University of Chicago Law Review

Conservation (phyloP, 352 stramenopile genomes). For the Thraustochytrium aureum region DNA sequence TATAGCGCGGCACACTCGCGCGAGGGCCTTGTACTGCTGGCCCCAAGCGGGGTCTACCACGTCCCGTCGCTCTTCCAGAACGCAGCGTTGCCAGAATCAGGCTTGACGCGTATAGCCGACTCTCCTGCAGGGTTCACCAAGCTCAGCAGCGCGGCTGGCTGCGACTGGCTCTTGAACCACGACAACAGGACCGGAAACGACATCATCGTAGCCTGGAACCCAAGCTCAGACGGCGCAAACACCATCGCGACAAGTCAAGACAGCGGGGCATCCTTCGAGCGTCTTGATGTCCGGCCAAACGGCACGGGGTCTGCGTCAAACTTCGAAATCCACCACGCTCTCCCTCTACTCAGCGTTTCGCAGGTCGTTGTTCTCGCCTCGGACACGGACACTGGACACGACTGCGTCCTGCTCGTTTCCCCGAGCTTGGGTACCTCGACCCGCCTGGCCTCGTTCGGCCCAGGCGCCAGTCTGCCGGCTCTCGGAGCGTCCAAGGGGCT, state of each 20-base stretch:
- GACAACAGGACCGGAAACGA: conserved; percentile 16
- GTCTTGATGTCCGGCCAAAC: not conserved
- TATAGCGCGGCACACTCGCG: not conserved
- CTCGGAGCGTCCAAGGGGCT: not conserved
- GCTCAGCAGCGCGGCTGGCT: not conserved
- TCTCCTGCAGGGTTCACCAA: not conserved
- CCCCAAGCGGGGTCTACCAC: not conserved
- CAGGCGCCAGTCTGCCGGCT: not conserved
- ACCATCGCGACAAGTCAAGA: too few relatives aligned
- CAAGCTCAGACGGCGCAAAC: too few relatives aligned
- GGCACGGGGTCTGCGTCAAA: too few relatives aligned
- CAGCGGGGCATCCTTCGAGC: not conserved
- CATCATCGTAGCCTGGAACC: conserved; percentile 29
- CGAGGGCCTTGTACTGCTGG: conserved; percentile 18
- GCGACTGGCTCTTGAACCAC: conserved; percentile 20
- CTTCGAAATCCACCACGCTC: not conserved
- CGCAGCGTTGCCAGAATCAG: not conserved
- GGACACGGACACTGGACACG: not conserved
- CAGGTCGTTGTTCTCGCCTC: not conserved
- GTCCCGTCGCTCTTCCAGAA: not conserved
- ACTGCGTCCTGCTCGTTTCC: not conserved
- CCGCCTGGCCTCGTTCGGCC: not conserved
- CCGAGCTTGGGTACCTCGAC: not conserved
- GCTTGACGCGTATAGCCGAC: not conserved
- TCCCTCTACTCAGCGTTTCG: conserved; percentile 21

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This Article explores the claiming systems of patent and copyright law with a view to how they affect innovation. It first develops a two-dimensional taxonomy: claiming can be either peripheral or central, and either by characteristic or by exemplar. Patent law has principally adopted a system of peripheral claiming, requiring patentees to articulate by the time of the patent grant their invention's bounds, usually by listing its necessary and sufficient characteristics. And copyright law has implicitly adopted a system of central claiming by exemplar, requiring the articulation only of a prototypical member of the set of protected works—namely, the copyrightable work itself fixed in a tangible form. Copyright protection then extends beyond the exemplar to substantially similar works, a set of works to be enumerated only down the road in case-by-case infringement litigation. Despite patent law's typical peripheral claims by characteristic and copyright law's typical central claims by exemplar, in practice, patent and copyright claiming are each heterogeneous, in that they rely on other forms of claiming. This Article explores which forms of claiming promote intellectual property's overarching constitutional goal: "To promote the Progress of Science and useful Arts, by securing for limited Times to Authors and Inventors the exclusive Right to their respective Writings and Discoveries." It considers how each sort of claiming affects the costs of drafting claims, efficacy of notice to the public of the set of protected embodiments, ascertainment of protectability, breadth of the set of protected works, and the protectability of works grounded in after-developed technologies. With the goal of stimulating innovation, I suggest that patent law can be tweaked by adding claiming elements more reminiscent of copyright law, namely central claims and claims by exemplar. Claiming in copyright law is more complicated. Though its current claiming approach has flaws suggesting that central claiming by characteristic might be preferable, aspects integral to the copyright system— including its fine line between protecting expression but not ideas, grounded in the First Amendment; societal views on describing the artistic works copyright protects; and the ease of creating copyrightable works—give significant pause to any notion of adopting central claiming by characteristic in copyright.